Posts Tagged ‘A Little Night Music’

Review – A Little Night Music – All Star Productions at Rose and Crown pub

October 14, 2015

The Rose and Crown in Walthamstow is not an easy location for a show if you’re a south Londoner. Nearly ten minutes north of the terminus of the Victoria line, it’s about as far away as you can see theater as you can get while still staying within zone 2. But again and again I find myself making the trek to this pub for the fantastic productions All Star Productions keeps mounting in the upstairs space. It’s like Lost Musicals has decided to make fully fledged shows in a bijou venue – while you don’t usually get slumming West End stars, you do get deliciously unmiked singing and dancing so close that the skirts brush across your knees if you’re in the front row. I love this.

For A Little Night Music, I was, for once, not seeing a show pulled from the depths of obscurity: no, this Sondheim musical is probably his best known. It is even one that I had seen before, at the Menier, so the expectations were high – high enough that I got a ticket for previews because I wanted to make sure I didn’t miss it. But that was nearly eight years ago now – and settling down in my (front row) seat, I realized I remembered about three things about the play; it’s about an aging actress hosting a party in the country (the other things I won’t mention as they’re spoilers). It’s got one famous song (“Send in the Clowns”) and another one that’s at least hummable; by Sondheim standards, this is fairly big news!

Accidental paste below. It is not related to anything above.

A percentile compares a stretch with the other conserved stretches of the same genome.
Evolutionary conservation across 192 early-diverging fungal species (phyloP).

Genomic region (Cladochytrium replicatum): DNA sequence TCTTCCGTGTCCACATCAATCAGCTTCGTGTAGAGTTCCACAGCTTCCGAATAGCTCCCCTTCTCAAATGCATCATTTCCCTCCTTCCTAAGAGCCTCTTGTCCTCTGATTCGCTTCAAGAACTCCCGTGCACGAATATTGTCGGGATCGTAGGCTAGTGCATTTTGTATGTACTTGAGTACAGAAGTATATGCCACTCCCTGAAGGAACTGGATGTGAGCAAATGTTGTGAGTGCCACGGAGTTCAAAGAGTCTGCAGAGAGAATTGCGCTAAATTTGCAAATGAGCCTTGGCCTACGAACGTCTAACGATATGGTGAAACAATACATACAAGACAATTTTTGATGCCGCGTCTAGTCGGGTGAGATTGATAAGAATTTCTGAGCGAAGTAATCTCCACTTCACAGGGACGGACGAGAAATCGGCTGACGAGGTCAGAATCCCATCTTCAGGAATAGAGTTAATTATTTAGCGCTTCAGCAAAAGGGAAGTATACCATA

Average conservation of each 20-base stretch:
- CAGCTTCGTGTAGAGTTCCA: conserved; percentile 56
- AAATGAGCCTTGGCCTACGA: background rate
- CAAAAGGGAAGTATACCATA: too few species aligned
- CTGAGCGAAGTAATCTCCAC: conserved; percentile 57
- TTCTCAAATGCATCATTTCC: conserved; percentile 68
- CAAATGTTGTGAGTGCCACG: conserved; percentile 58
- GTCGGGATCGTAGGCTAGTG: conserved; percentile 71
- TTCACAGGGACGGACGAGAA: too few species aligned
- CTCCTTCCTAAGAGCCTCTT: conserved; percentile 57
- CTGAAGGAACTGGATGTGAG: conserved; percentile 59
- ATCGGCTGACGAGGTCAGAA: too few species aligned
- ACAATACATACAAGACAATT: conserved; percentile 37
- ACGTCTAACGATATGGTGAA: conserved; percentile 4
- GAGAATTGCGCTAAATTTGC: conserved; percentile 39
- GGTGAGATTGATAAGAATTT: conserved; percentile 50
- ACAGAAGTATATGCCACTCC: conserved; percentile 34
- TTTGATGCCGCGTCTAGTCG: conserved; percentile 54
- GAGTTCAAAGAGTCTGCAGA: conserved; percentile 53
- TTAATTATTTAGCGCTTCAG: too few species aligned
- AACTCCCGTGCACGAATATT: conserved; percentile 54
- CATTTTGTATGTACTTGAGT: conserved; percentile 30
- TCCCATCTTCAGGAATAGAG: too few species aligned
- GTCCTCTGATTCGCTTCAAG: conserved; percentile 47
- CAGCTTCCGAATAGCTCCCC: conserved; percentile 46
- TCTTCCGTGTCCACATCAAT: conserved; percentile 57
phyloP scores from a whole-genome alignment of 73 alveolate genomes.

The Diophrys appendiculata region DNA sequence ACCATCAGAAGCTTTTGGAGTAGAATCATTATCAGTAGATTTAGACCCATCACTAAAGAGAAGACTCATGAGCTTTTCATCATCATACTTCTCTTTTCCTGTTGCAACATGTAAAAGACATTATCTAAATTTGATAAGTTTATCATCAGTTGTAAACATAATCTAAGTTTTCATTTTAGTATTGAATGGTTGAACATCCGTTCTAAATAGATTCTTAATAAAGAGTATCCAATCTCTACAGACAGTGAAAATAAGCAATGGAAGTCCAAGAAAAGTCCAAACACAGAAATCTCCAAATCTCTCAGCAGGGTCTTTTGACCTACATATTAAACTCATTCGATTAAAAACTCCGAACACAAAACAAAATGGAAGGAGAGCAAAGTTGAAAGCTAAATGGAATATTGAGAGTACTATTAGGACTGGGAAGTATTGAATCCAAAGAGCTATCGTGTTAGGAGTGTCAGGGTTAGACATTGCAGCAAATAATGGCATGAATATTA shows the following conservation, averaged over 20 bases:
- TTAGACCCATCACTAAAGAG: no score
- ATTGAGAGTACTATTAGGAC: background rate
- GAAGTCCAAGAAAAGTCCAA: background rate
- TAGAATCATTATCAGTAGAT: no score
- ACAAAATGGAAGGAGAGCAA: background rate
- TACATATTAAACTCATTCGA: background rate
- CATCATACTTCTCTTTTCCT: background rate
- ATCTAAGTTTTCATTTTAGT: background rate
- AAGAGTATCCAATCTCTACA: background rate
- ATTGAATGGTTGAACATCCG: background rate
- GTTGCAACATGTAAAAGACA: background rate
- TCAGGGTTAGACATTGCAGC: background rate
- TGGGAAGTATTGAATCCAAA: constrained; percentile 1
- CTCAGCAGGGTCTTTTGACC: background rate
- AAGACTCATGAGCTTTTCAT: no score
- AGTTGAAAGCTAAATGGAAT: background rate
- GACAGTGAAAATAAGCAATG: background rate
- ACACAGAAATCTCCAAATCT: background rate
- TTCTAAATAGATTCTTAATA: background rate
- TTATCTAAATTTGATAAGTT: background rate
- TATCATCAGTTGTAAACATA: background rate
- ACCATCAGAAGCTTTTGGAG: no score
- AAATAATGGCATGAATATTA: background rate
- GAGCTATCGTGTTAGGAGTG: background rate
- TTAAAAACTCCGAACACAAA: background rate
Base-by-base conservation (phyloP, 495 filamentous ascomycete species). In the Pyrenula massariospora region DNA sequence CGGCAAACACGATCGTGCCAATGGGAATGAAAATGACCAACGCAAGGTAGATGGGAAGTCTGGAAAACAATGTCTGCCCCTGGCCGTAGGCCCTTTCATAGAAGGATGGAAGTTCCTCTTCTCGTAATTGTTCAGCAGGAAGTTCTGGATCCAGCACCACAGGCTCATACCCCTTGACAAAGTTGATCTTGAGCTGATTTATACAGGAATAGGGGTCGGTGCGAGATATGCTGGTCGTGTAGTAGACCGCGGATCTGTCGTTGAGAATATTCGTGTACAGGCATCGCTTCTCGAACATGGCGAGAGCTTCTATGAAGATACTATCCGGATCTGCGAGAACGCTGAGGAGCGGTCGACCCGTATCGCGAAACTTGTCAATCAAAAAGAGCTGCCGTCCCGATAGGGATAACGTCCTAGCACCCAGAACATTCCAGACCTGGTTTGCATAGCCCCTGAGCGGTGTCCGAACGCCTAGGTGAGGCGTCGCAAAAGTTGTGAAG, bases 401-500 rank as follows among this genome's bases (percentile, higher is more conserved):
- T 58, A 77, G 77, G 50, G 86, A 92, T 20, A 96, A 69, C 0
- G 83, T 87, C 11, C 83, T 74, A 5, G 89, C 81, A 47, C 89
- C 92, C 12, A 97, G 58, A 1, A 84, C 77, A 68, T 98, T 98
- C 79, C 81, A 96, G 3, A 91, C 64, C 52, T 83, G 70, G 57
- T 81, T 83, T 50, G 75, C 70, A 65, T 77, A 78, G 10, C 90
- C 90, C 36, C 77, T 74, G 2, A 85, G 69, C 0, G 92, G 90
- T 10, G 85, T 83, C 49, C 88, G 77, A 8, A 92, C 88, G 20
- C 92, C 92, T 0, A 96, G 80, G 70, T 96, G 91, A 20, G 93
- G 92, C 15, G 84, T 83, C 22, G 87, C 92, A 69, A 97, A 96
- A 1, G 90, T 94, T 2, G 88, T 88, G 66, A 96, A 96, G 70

I’m pleased to report that, among other pleasures, this version of A Little Night Music feels as refreshing as an autumnal breeze after a stifling summer. The acting is genuinely comic: Sarah Waddell (as Desirée Armfeldt) is full of mischief and joie de vivre; while, in a surprising turn, Jamie Birkett’s (as the Countess Charlotte Malcom) had us nearly busting our corsets with laughter. I’d struggled to keep the stories straight before, but, even with the numerous dancers adding energy to the scenes, I never lost sight of the core: Desiree, her old lover Frederick (Alexander McMorran), and his young wife Anne (Maria Coyne). Coyne didn’t entirely hold up her end as she tended toward shrillness rather than subtlety and even managed to drown out McMorran’s first solo; well, that was alright in the end, because McMorran himself smoothly convinced me of the sorrows (and passions) of late middle age.

Although I could nearly complain that the show just became too busy (and even needed some softening), my suspicion is that a few more nights will have taken care of a few of the lumps, leaving the show stripped down to its core; a romance more bittersweet because of the passing of time. In some ways, in people’s ability to change their futures, this is more of a fairytale than Into the Woods: only with the dark burden of death hovering over it all, much like it does in daily life if we bother to raise our heads from our desks and realize the future we have to face. I recommend this well-sung evening – but do cushion your chair with a sweater as the first act is around ninety minutes on its own and the seats at this venue are NOT comfortable.